Time to Talk [test 3]
There are a lot of universal themes when it comes to hair challenges and care, and for some subcultures - like blondes, curly or African American hair - we do a great job in our industry talking about challenges, pain points, and the emotional ideologies associated with each subculture. For instance, we know that within those subcultures, there can be a pricing component, like the expense surrounding color, the number of products needed, etc. There's a lot of maintenance involved in getting certain types of hair to cooperate and do the things that you want it to do. But regardless of hair type or subculture, for most there is a always a plan, and some direction and support that stylists can give to those clients.
There should always be a plan, some direction and support that happens when stylist and client really communicate.
A game plan is a big deal in my world. It’s the work that stylists do behind the chair in the salon, and the education that we bring to a client. We’re giving them enormous power by providing information and support.
Take blondes. Blondes leave the salon, and it’s, “okay, honey: here’s your game plan. This is what it's going to take to get that color to last, to get your hair healthy. We just did some aggressive chemicals on your hair today and you’re going to need to do these things on your end to take care of your new hair. This is the recipe for you to follow.”
For curly hair, we may say, “so we've got these issues that we're dealing with. This is what you want your hair to look like. These are the products you have to use. You’re probably going to have to use a bunch of different things. You're probably going to have to use something different in the winter, and then something different in the summer. If you want your hair to look like this, you've got to do these things.” We have a dialogue with these clients. We’ve got language we can wrap around these issues with regard to hair type and challenge.
Then, there's thinning hair, and it's sort of like this little outlier among all these subcultures. It’s time to give thinning hair the same reverence, respect, and conversation that other hair types get. It deserves a conversation that is educationally focused, honest and supportive.
Thinning hair has its own set of challenges, and probably the biggest is when people are significantly thinning. There's simply no way that you can provide more hair for them instantly, while with other subcultures of hair, we can affect change a little bit more quickly.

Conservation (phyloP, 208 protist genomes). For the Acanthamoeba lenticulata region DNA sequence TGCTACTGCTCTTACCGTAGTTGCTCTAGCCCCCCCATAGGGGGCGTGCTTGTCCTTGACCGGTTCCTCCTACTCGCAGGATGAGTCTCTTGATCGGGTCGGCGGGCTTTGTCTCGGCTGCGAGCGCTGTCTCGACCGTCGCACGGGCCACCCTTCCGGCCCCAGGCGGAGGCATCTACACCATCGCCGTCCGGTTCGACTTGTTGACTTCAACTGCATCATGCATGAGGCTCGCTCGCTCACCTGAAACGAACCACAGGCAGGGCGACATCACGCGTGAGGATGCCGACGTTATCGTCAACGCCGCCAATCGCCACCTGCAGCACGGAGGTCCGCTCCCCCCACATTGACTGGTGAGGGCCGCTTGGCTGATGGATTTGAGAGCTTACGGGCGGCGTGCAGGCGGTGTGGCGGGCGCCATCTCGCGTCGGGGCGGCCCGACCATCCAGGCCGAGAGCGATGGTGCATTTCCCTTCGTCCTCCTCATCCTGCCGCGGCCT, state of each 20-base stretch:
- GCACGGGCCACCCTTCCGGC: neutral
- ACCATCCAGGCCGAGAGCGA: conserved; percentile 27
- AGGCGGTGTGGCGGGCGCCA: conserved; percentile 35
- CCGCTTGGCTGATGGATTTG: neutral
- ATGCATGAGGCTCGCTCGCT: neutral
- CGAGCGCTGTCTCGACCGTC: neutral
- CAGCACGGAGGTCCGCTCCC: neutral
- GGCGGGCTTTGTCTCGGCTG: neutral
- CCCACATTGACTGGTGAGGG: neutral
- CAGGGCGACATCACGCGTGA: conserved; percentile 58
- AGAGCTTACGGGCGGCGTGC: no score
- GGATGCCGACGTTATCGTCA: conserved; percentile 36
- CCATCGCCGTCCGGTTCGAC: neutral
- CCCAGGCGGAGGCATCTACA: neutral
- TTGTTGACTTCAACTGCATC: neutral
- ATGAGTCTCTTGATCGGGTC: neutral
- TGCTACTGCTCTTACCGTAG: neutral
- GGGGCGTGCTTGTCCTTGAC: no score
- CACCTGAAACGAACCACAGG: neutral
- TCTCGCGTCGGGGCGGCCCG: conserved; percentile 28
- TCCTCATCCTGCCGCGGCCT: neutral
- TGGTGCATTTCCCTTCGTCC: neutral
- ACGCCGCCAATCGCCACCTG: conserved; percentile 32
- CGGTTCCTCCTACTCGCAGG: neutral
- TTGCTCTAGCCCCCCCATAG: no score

As we have discussed on my blog before, thinning hair is a very touchy, personal and frustrating situation for women. It has its own level of unrealistic expectations, and societal factors that are all nestled within. Thinning hair clients need that dialogue and stylists need not to be afraid to start the conversation. Thinning hair clients need a game plan too.
Ultimately, this is what stylists want as well. We want to see our thinning hair clients thriving. We want clients who are educated, and empowered, and are thriving enough to go live happy lives. But there is a pivot point - and some work - in between the discovery of thinning hair and thriving clients. Stylist often catch a whiff of a person who has thinning hair and immediately think, “oh, I don't know if I'm capable of dealing with this client. I don't know how to talk to this person. I don't like doing their hair. I just don't relate to it.
Stylists can often sense what a thinning hair client is saddled with - their despair and isolation. Women with thinning hair don't necessarily want to be in the salon and stylist feel this. They hear this subliminal. “I don't like the salon. The salon is not a welcoming place for me. I feel very uncomfortable here. I don't like my hair. I don't want you to cut my hair. I'm afraid.”